GLOBAL MARKETS-U.S. stocks slip before earnings; oil dips
* Wall Street shares retreat from 5-year high
* Brent crude dips below $111 a barrel
* Dollar pulls back from 2-1/2-year high versus yen
NEW YORK, Jan 7 (Reuters) - U.S. stock prices fell on Monday on worries about disappointing company results while world oil prices dipped on profit-taking, but signs of improvement in the global economy capped the losses.
The dollar fell against the yen after rallying to a 2-1/2- year high last week, which some traders reckoned was overdone. But it strengthened against the euro on speculation over whether the European Central Bank might signal future interest rate cuts when ECB officials meet on Thursday.
After a jolt of confidence from last week's budget deal in Washington, investors turned their focus to corporate profits in the last three months of 2012, when growth in American holiday spending and corporate investments were tepid.
"We have a cautious market entering fourth-quarter earnings season," said Peter Cardillo, chief market economist at Rockwell Global Capital in New York. "I think it's going to be a disappointing one this time around."
Uneasiness about weak corporate results emerged even as data on Friday showed U.S. employers kept up a steady pace of hiring in December and the vast services sector had expanded.
The three major U.S. stock indexes opened lower. The Dow Jones industrial average was last down 39.87 points, or 0.30 percent, at 13,395.34. The Standard & Poor's 500 Index was down 4.78 points, or 0.33 percent, at 1,461.69. The Nasdaq Composite Index was down 4.93 points, or 0.16 percent, at 3,096.73.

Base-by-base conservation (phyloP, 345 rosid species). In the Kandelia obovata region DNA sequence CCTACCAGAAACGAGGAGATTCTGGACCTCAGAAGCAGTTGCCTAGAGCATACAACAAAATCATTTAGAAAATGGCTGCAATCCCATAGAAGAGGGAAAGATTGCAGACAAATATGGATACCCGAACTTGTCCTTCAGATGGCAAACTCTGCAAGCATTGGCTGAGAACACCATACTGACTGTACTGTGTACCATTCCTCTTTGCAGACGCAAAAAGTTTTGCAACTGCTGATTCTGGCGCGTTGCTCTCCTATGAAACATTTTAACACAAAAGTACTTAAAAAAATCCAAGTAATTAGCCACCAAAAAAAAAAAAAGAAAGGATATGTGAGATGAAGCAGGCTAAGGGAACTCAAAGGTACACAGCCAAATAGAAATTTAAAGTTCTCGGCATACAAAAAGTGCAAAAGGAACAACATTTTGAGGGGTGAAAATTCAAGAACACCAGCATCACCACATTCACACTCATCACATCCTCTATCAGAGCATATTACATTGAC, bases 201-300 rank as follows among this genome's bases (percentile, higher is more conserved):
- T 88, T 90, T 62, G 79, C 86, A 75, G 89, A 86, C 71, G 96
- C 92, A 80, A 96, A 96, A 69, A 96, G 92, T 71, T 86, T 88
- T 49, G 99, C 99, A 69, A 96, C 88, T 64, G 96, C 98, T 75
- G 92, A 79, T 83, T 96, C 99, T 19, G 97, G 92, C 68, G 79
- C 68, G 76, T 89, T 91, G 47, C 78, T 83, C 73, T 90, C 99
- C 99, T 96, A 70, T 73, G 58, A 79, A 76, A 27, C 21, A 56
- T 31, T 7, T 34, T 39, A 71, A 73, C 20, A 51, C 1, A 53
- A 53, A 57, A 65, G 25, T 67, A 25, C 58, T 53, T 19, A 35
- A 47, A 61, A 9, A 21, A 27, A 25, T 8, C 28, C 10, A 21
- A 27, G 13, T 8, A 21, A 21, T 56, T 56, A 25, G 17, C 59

After touching a 22-month peak last week, the FTSE Eurofirst index of top European shares was down 0.44 percent at 1,162.
MSCI's broad world equity index fell 0.28 percent but was still not far from an 18-month peak scaled when investors returned to the market after the immediate U.S. fiscal crisis was averted by a political deal in Washington.
The pullback in equities also spurred selling in oil, gold and other risky assets.
Brent crude futures slipped 38 cents or 0.31 percent to $110.93 per barrel after rising 0.6 percent last week, while U.S. oil futures dipped 8 cents or 0.1 percent to $93.01.
Spot gold was down 0.6 percent at $1,646.44 an ounce, though above Friday's $1,625.79, its lowest price since August.
In the currency market, the euro was little changed against the dollar at $1.3076, erasing early losses. It held above a three-week low of $1.2998 hit on Friday.
Analysts predicted it would stay around those levels until after the ECB meeting. Some expect the ECB to point to the prospect of easier rates early this year, contrasting with signals from Federal Reserve policymakers that the U.S. central bank it may pursue less-accommodative policies in the future.
The Bank of Japan is also expected to take major steps to stimulate that country's economy later this month as the new government aims to end deflation and recession.
The yen was weaker against the greenback, last down 0.4 percent at 87.83 yen.
Expectations of less-easy monetary policy from the Fed later this year underpinned weakness in U.S. government debt. The yield on benchmark Treasury 10-year notes ticked up to 1.915 percent, which was 6 basis points below the eight-month high set last Friday.